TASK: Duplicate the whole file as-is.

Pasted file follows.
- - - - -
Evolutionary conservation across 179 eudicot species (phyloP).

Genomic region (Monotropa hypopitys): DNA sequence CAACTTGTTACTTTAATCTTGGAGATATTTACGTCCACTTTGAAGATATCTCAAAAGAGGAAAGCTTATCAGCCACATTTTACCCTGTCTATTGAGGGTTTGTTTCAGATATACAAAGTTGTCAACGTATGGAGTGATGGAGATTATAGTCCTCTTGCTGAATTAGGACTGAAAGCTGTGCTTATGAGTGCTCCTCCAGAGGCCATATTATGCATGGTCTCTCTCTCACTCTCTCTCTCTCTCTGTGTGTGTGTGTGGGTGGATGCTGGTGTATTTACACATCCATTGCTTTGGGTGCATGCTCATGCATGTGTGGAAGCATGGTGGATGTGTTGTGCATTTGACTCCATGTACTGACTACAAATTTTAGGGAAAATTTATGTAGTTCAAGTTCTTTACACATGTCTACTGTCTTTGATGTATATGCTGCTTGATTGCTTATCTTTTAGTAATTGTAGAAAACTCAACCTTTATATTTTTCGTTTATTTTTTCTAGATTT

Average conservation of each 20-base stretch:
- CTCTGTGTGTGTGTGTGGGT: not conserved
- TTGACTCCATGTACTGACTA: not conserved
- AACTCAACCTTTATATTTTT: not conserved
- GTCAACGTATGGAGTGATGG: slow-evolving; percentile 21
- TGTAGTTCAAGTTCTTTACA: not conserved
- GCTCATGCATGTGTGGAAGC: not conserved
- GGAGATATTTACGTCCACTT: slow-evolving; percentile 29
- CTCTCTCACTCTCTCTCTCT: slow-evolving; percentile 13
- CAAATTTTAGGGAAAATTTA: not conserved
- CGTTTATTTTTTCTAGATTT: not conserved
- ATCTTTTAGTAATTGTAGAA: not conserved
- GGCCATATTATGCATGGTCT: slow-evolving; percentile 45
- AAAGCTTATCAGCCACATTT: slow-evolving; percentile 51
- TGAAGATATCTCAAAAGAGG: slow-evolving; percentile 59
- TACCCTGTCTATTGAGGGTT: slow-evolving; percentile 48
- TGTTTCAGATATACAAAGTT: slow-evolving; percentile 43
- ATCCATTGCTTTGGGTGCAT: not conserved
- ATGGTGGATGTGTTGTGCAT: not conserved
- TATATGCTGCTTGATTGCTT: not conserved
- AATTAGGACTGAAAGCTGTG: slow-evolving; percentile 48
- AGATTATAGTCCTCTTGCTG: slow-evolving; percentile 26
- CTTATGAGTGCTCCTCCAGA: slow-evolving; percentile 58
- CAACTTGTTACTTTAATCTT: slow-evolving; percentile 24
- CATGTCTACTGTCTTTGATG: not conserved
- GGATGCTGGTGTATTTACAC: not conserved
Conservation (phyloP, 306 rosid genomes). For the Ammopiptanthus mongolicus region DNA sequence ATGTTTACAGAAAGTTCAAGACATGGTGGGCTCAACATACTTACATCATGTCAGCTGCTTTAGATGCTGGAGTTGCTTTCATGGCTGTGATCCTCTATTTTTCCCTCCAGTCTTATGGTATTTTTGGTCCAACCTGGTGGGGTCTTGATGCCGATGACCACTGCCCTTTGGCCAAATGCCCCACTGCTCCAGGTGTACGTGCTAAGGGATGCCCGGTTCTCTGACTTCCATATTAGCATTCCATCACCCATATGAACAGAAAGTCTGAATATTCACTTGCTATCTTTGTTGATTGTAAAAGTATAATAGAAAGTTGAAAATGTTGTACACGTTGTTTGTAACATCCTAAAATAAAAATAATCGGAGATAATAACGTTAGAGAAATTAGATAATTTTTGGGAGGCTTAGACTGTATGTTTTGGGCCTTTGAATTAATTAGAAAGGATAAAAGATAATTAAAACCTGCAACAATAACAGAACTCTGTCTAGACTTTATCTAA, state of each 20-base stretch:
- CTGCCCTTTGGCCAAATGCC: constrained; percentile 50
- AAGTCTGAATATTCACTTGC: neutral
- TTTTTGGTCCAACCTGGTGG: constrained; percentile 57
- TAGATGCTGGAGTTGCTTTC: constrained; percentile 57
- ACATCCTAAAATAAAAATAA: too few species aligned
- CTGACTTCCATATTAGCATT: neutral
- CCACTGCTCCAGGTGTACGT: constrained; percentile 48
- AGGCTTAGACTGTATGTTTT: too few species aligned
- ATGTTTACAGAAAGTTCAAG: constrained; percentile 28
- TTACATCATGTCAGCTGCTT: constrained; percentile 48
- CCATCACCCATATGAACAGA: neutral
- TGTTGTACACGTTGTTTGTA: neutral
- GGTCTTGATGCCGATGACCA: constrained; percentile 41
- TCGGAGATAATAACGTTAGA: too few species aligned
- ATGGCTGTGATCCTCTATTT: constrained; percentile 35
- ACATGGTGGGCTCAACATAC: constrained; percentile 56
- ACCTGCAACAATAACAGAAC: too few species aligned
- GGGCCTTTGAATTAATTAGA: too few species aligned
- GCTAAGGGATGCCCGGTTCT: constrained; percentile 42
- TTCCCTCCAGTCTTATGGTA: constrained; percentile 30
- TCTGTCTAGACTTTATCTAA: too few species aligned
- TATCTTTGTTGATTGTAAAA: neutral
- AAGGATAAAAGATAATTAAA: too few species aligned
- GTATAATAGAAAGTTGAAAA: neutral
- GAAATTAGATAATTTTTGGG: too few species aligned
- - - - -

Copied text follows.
Evolutionary conservation across 179 eudicot species (phyloP).

Genomic region (Monotropa hypopitys): DNA sequence CAACTTGTTACTTTAATCTTGGAGATATTTACGTCCACTTTGAAGATATCTCAAAAGAGGAAAGCTTATCAGCCACATTTTACCCTGTCTATTGAGGGTTTGTTTCAGATATACAAAGTTGTCAACGTATGGAGTGATGGAGATTATAGTCCTCTTGCTGAATTAGGACTGAAAGCTGTGCTTATGAGTGCTCCTCCAGAGGCCATATTATGCATGGTCTCTCTCTCACTCTCTCTCTCTCTCTGTGTGTGTGTGTGGGTGGATGCTGGTGTATTTACACATCCATTGCTTTGGGTGCATGCTCATGCATGTGTGGAAGCATGGTGGATGTGTTGTGCATTTGACTCCATGTACTGACTACAAATTTTAGGGAAAATTTATGTAGTTCAAGTTCTTTACACATGTCTACTGTCTTTGATGTATATGCTGCTTGATTGCTTATCTTTTAGTAATTGTAGAAAACTCAACCTTTATATTTTTCGTTTATTTTTTCTAGATTT

Average conservation of each 20-base stretch:
- CTCTGTGTGTGTGTGTGGGT: not conserved
- TTGACTCCATGTACTGACTA: not conserved
- AACTCAACCTTTATATTTTT: not conserved
- GTCAACGTATGGAGTGATGG: slow-evolving; percentile 21
- TGTAGTTCAAGTTCTTTACA: not conserved
- GCTCATGCATGTGTGGAAGC: not conserved
- GGAGATATTTACGTCCACTT: slow-evolving; percentile 29
- CTCTCTCACTCTCTCTCTCT: slow-evolving; percentile 13
- CAAATTTTAGGGAAAATTTA: not conserved
- CGTTTATTTTTTCTAGATTT: not conserved
- ATCTTTTAGTAATTGTAGAA: not conserved
- GGCCATATTATGCATGGTCT: slow-evolving; percentile 45
- AAAGCTTATCAGCCACATTT: slow-evolving; percentile 51
- TGAAGATATCTCAAAAGAGG: slow-evolving; percentile 59
- TACCCTGTCTATTGAGGGTT: slow-evolving; percentile 48
- TGTTTCAGATATACAAAGTT: slow-evolving; percentile 43
- ATCCATTGCTTTGGGTGCAT: not conserved
- ATGGTGGATGTGTTGTGCAT: not conserved
- TATATGCTGCTTGATTGCTT: not conserved
- AATTAGGACTGAAAGCTGTG: slow-evolving; percentile 48
- AGATTATAGTCCTCTTGCTG: slow-evolving; percentile 26
- CTTATGAGTGCTCCTCCAGA: slow-evolving; percentile 58
- CAACTTGTTACTTTAATCTT: slow-evolving; percentile 24
- CATGTCTACTGTCTTTGATG: not conserved
- GGATGCTGGTGTATTTACAC: not conserved
Conservation (phyloP, 306 rosid genomes). For the Ammopiptanthus mongolicus region DNA sequence ATGTTTACAGAAAGTTCAAGACATGGTGGGCTCAACATACTTACATCATGTCAGCTGCTTTAGATGCTGGAGTTGCTTTCATGGCTGTGATCCTCTATTTTTCCCTCCAGTCTTATGGTATTTTTGGTCCAACCTGGTGGGGTCTTGATGCCGATGACCACTGCCCTTTGGCCAAATGCCCCACTGCTCCAGGTGTACGTGCTAAGGGATGCCCGGTTCTCTGACTTCCATATTAGCATTCCATCACCCATATGAACAGAAAGTCTGAATATTCACTTGCTATCTTTGTTGATTGTAAAAGTATAATAGAAAGTTGAAAATGTTGTACACGTTGTTTGTAACATCCTAAAATAAAAATAATCGGAGATAATAACGTTAGAGAAATTAGATAATTTTTGGGAGGCTTAGACTGTATGTTTTGGGCCTTTGAATTAATTAGAAAGGATAAAAGATAATTAAAACCTGCAACAATAACAGAACTCTGTCTAGACTTTATCTAA, state of each 20-base stretch:
- CTGCCCTTTGGCCAAATGCC: constrained; percentile 50
- AAGTCTGAATATTCACTTGC: neutral
- TTTTTGGTCCAACCTGGTGG: constrained; percentile 57
- TAGATGCTGGAGTTGCTTTC: constrained; percentile 57
- ACATCCTAAAATAAAAATAA: too few species aligned
- CTGACTTCCATATTAGCATT: neutral
- CCACTGCTCCAGGTGTACGT: constrained; percentile 48
- AGGCTTAGACTGTATGTTTT: too few species aligned
- ATGTTTACAGAAAGTTCAAG: constrained; percentile 28
- TTACATCATGTCAGCTGCTT: constrained; percentile 48
- CCATCACCCATATGAACAGA: neutral
- TGTTGTACACGTTGTTTGTA: neutral
- GGTCTTGATGCCGATGACCA: constrained; percentile 41
- TCGGAGATAATAACGTTAGA: too few species aligned
- ATGGCTGTGATCCTCTATTT: constrained; percentile 35
- ACATGGTGGGCTCAACATAC: constrained; percentile 56
- ACCTGCAACAATAACAGAAC: too few species aligned
- GGGCCTTTGAATTAATTAGA: too few species aligned
- GCTAAGGGATGCCCGGTTCT: constrained; percentile 42
- TTCCCTCCAGTCTTATGGTA: constrained; percentile 30
- TCTGTCTAGACTTTATCTAA: too few species aligned
- TATCTTTGTTGATTGTAAAA: neutral
- AAGGATAAAAGATAATTAAA: too few species aligned
- GTATAATAGAAAGTTGAAAA: neutral
- GAAATTAGATAATTTTTGGG: too few species aligned